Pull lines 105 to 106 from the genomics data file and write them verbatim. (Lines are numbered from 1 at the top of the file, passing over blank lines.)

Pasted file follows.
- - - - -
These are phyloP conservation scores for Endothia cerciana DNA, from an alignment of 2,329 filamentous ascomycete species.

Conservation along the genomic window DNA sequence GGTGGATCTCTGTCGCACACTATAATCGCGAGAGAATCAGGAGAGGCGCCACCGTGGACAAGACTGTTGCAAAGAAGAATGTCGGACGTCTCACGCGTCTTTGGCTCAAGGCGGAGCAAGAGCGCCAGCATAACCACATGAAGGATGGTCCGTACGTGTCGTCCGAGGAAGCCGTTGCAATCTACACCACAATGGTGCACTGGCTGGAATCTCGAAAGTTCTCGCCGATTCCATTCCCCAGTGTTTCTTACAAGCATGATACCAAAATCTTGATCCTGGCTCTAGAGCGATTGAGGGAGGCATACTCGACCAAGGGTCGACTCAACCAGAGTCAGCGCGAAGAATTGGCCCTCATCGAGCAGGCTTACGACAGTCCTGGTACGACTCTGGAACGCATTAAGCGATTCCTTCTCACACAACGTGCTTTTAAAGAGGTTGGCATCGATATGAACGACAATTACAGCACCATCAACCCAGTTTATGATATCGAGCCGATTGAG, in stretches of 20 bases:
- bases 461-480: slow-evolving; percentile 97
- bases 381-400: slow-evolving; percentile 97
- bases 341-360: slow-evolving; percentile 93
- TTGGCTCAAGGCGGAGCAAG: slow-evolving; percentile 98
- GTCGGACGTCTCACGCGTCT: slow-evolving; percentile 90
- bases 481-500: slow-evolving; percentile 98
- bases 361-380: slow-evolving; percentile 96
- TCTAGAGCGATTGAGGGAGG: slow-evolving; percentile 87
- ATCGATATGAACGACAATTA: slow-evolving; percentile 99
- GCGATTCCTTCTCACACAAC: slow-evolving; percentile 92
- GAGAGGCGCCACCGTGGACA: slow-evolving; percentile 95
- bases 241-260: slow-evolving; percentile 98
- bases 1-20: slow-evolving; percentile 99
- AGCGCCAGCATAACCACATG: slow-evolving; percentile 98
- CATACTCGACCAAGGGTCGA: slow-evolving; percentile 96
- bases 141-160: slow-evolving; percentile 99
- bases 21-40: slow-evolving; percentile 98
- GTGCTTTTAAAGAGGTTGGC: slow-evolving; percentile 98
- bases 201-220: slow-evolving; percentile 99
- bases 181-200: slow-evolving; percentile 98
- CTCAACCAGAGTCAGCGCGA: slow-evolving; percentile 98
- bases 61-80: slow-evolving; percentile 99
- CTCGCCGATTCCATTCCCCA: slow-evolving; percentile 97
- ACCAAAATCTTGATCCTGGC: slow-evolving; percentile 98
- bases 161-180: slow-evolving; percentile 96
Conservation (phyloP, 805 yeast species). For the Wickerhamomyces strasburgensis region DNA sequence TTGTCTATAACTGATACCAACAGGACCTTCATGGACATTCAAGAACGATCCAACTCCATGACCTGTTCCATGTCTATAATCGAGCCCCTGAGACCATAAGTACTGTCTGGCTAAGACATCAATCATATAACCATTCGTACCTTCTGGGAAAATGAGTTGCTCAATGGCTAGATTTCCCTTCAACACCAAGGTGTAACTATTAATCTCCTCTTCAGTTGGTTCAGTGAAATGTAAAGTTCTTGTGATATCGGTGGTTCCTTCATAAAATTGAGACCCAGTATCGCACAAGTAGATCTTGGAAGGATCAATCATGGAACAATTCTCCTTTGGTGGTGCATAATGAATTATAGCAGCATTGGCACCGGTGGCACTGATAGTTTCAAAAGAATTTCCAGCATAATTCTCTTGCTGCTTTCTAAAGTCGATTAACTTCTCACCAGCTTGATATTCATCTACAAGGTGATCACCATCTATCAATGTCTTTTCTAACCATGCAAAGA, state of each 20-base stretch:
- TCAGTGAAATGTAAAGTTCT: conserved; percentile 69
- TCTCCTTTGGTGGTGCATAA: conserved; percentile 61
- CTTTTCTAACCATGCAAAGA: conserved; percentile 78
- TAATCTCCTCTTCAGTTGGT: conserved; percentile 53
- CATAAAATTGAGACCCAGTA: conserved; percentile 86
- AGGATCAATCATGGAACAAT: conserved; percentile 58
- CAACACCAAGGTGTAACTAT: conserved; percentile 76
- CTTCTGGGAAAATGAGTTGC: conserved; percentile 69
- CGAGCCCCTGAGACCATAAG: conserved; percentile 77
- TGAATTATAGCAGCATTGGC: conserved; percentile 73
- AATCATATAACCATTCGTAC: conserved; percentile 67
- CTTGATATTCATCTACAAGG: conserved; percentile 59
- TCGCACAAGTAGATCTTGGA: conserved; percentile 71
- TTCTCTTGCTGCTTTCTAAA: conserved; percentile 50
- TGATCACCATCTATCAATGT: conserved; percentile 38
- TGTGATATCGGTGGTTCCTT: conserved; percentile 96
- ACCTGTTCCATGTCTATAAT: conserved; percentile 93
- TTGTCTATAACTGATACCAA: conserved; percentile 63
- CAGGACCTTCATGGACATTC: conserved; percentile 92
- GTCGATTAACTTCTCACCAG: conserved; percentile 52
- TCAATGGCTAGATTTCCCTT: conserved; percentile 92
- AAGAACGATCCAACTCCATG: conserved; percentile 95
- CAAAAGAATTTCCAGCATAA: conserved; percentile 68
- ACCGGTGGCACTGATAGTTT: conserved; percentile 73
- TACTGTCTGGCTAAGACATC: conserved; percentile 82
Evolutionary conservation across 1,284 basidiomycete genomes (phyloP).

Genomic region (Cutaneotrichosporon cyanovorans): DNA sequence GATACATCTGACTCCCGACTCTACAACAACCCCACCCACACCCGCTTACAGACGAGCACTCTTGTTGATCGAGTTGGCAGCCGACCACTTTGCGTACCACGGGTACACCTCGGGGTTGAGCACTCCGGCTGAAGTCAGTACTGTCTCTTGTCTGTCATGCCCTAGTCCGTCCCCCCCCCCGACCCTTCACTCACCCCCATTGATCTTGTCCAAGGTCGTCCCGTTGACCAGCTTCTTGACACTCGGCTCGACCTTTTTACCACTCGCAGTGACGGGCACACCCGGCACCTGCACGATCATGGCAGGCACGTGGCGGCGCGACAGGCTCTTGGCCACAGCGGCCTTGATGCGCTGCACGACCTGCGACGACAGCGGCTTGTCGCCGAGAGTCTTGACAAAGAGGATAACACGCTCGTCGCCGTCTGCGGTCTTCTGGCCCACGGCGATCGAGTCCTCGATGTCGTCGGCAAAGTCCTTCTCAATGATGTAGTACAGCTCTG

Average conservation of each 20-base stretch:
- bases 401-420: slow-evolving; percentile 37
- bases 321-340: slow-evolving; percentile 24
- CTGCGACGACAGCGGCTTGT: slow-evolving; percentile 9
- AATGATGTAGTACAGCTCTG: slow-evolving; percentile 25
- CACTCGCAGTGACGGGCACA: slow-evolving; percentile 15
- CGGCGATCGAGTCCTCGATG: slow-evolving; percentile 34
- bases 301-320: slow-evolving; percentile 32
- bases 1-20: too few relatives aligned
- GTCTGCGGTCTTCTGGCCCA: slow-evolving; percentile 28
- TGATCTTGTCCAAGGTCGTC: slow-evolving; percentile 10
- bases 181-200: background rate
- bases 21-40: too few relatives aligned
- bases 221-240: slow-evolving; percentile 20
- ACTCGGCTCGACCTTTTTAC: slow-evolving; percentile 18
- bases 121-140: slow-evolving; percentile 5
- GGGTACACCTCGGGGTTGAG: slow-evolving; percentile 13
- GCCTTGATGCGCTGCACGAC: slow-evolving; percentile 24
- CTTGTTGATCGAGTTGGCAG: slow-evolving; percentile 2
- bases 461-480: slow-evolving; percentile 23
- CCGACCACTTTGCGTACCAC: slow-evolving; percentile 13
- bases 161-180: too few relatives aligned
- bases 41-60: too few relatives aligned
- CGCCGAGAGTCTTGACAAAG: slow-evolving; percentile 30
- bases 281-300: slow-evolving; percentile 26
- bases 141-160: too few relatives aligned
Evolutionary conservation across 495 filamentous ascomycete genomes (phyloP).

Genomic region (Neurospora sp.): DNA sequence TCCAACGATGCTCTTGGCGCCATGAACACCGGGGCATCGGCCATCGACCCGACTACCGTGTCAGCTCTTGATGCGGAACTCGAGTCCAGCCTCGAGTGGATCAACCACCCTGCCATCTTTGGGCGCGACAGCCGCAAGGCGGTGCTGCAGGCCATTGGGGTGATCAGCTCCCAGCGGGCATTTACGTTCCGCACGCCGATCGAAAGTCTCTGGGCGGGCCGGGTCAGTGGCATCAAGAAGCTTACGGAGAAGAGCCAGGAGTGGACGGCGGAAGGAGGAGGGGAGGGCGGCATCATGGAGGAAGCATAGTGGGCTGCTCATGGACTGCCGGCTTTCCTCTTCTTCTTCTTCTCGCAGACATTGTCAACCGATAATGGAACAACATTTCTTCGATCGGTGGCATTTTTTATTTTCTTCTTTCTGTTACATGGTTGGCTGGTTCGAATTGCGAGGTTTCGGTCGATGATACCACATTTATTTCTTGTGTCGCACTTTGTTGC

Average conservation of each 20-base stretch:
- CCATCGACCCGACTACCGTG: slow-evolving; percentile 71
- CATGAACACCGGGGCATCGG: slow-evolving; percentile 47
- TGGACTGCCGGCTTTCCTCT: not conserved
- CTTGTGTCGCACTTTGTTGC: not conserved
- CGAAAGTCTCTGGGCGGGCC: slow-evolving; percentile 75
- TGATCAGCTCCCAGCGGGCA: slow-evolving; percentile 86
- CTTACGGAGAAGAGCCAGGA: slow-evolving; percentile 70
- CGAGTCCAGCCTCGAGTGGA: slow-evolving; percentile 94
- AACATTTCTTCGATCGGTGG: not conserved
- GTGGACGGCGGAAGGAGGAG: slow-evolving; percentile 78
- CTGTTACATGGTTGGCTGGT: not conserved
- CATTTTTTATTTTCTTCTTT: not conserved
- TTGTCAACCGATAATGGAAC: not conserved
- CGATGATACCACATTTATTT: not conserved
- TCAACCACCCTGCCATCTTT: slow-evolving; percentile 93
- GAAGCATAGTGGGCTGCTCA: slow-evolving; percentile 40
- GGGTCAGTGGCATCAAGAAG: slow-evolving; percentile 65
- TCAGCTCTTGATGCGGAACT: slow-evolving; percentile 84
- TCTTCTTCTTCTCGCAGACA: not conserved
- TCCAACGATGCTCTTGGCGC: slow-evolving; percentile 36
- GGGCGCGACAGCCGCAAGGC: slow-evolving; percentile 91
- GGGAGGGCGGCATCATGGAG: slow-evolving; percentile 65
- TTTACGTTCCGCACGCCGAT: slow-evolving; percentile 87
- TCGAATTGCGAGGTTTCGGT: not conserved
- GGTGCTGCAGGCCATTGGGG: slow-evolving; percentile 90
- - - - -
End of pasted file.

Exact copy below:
- GGGCGCGACAGCCGCAAGGC: slow-evolving; percentile 91
- GGGAGGGCGGCATCATGGAG: slow-evolving; percentile 65